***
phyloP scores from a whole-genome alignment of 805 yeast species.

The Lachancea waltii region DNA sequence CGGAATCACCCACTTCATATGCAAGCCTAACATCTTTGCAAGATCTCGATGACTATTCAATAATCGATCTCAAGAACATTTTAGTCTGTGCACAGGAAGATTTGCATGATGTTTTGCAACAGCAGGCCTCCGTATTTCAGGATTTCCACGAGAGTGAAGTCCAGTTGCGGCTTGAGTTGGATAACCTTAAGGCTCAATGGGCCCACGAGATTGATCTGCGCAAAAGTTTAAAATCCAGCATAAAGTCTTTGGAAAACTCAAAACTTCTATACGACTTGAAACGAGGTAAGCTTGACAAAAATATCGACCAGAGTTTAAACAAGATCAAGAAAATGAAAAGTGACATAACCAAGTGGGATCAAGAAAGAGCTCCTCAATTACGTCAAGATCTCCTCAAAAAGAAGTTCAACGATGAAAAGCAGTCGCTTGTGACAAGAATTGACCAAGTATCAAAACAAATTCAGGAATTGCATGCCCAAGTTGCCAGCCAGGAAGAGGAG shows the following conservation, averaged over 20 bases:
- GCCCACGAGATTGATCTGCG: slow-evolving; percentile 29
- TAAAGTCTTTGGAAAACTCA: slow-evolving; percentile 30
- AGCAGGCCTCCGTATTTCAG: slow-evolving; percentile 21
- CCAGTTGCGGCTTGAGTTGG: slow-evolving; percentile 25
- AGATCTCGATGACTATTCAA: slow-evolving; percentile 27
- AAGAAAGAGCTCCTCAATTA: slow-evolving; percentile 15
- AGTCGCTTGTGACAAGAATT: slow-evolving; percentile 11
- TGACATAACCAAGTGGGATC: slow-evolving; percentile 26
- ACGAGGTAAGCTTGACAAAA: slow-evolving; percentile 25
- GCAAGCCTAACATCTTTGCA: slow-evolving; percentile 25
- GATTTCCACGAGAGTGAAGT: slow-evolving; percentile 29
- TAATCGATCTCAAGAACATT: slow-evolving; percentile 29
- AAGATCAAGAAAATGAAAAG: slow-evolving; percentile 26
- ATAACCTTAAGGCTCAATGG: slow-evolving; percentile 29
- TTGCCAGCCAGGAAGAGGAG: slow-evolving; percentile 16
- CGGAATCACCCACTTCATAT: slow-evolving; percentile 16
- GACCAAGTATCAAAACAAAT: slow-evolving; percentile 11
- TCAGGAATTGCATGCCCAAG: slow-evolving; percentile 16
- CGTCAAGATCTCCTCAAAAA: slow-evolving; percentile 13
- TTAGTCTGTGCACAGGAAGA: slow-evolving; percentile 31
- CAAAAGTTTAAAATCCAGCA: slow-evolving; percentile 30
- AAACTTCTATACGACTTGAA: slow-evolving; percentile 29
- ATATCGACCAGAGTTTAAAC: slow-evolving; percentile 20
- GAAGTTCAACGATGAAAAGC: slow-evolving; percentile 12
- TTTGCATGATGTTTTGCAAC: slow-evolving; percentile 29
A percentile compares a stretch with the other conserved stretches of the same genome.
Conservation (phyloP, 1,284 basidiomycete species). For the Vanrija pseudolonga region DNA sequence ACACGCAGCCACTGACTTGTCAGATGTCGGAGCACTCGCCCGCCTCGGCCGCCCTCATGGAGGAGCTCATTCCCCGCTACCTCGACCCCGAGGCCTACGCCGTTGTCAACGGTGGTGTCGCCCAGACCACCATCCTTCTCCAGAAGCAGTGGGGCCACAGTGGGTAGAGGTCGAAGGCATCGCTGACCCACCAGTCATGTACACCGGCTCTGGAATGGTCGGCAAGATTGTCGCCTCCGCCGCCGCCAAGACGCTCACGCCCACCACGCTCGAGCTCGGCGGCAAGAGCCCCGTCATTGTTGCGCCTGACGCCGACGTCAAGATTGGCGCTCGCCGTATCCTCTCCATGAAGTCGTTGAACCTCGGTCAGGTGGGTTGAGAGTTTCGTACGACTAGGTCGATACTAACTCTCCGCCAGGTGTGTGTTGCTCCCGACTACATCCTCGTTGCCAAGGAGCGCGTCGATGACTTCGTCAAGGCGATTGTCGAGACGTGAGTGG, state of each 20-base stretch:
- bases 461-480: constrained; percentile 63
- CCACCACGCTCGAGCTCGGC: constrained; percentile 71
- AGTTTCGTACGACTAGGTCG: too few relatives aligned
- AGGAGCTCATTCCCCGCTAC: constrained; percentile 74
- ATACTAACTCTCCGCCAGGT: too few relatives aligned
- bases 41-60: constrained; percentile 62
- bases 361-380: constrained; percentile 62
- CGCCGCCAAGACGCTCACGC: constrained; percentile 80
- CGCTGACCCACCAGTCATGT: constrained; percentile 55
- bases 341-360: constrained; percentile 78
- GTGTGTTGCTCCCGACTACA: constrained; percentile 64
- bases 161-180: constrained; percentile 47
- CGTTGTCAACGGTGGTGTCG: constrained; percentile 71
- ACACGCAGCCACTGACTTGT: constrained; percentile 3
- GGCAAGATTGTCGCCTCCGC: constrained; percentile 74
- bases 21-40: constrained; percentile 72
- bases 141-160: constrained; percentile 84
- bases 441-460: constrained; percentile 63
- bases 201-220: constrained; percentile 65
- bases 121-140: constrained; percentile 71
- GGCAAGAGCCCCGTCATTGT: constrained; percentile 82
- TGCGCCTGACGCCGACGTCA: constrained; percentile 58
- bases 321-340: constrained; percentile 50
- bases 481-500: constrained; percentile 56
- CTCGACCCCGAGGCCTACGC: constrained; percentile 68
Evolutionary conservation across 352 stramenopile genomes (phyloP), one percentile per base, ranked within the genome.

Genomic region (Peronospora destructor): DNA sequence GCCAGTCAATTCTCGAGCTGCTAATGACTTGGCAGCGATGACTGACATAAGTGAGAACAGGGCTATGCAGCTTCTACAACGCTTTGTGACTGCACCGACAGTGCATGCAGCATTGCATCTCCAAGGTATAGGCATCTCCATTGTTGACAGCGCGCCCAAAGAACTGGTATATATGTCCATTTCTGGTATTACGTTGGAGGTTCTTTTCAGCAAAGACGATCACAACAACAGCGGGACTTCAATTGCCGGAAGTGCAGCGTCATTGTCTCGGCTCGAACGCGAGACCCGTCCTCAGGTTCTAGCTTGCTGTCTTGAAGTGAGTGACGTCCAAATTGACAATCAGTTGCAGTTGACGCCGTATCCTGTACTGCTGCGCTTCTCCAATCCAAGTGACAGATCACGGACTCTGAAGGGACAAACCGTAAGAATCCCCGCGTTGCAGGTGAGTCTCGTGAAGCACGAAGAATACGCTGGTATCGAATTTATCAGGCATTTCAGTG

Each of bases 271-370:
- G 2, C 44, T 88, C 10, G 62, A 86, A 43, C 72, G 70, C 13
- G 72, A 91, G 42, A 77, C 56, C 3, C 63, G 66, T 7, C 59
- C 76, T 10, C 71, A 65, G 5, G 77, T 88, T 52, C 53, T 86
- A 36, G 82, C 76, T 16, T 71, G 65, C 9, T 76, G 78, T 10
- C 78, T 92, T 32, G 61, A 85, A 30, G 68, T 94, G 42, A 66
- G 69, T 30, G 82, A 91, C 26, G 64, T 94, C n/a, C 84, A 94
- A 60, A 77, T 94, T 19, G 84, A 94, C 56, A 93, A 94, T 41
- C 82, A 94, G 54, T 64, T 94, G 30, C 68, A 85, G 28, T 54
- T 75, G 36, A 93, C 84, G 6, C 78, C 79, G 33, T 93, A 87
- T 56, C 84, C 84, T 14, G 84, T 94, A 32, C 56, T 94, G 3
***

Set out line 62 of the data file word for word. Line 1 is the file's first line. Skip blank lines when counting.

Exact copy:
- C 78, T 92, T 32, G 61, A 85, A 30, G 68, T 94, G 42, A 66